A legal prediction: In the next few years, the Supreme Court will expand First Amendment free exercise of religion rights and essentially ignore that Amendment’s establishment of religion clause.  Religious organizations will more easily get state moneys, and less state money will be available for non-religious organizations. And people and organizations claiming religious rights will be able to discriminate more readily.

“Conventionality is not morality.” Charlotte Bronte, Preface to the Second Edition of Jane Eyre.

We who park a car on New York City streets become followers of religion. New York rules prevent us from parking on streets at particular times so that street sweepers can clean to the curb. Thus, in front of my house, on one side the street I cannot park from 11:30 A.M. to 1 P.M. on Mondays and I can’t park during those hours on the other side of the street on Tuesdays. However, there are many planned suspensions of these alternate side parking restrictions—38 this year. (Emergencies such as storms can also bring suspensions.) Many of the suspension are for secular holidays—Memorial Day, Thanksgiving, etc.—but the majority are for religious holidays, and as some religions gain more adherents in New York, and hence more political power, alternate-side suspensions may increase to recognize another religious festival. (Politics gets played out in all sorts of ways in New York City.) I believe that some Hindu and Islam holy days were added not too long ago, increasing the number of my days on which I do not have to worry if I am illegally park. It may sound odd, but I don’t believe that I am the only car parker who says, “Thank God for religion!”

This year, however, religion has not cooperated as well as in years past. There are a lot of suspensions bunched together now because of Easter and Passover. Alternate-side parking is suspended for the first two days and the last two days of Passover and for Holy Thursday and Good Friday. And they are this year, too, of course, but in most years Orthodox Easter comes a week or more after what someone like me thinks is Easter, and the parking restrictions get suspended for Orthodox Holy Thursday and Friday. But not this year. In a rarity, western and eastern Easter come on the same day. And I lose out on some hassle-free parking days. Religion can disappoint in so many different ways.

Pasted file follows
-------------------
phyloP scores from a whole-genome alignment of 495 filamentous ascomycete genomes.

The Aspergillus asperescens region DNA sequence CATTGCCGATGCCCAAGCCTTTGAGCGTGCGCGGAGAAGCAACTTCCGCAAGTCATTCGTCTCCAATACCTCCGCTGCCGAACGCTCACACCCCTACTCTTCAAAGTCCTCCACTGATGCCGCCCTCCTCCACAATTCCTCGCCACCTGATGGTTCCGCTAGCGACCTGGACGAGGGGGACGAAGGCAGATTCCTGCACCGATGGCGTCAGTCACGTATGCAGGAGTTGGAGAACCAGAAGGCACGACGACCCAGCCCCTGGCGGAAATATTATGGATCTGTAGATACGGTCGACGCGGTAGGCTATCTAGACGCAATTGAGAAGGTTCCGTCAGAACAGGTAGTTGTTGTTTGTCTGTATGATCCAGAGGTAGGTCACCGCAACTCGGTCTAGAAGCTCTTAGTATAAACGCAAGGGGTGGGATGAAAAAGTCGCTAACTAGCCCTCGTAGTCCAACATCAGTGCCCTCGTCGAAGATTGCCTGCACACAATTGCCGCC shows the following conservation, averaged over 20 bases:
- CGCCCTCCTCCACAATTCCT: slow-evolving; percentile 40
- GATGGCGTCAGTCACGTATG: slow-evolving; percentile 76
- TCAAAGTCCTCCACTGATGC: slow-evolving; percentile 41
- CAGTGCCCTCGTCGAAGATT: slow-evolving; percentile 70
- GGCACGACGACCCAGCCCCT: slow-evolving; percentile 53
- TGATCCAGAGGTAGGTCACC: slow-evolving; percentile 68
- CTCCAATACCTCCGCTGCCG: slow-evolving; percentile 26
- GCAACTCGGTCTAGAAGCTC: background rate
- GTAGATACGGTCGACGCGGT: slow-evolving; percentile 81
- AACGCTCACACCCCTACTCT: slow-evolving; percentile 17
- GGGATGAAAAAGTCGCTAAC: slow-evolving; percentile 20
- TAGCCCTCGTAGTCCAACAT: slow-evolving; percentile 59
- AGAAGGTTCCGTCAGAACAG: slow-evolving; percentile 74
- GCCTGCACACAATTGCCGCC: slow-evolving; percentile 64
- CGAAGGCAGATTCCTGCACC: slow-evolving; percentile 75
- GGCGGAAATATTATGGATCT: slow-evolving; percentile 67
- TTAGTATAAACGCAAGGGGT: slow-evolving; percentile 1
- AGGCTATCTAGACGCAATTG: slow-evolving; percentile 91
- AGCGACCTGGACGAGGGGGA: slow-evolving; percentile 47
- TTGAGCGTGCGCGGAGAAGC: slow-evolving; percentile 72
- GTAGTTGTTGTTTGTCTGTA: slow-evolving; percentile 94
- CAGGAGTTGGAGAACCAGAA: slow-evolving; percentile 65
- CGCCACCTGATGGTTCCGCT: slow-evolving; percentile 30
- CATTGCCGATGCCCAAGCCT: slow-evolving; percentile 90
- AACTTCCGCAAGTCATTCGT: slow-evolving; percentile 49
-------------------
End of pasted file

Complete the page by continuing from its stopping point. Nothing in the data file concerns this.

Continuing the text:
My left-handed sister got upset when our jokester father told her that he had bought her a right-handed tennis racket. Then she thought about it.

A legal prediction: In the next few years, the Supreme Court will expand First Amendment free speech rights. The overwhelming beneficiaries of these decisions will be corporations and conservative entities.

All those TV sports shows ought to interview college athletes about their favorite professors and then produce clips of those teachers in the classrooms and interacting with the athletes outside of classes.

When you see security personnel, do you always feel more secure?

The guy who painted our dining room is also a standup comedian. Are you surprised that his act has no jokes about his painting job?

How did a woman in a hoop skirt get into, much less use, an outhouse?

I know someone who doesn’t like sweetbreads.

I wondered what Donald J. Trump is like when he is alone in a room. My friend, stealing a line from John Maynard Keynes, responded, “When he is alone, there is no one there.”

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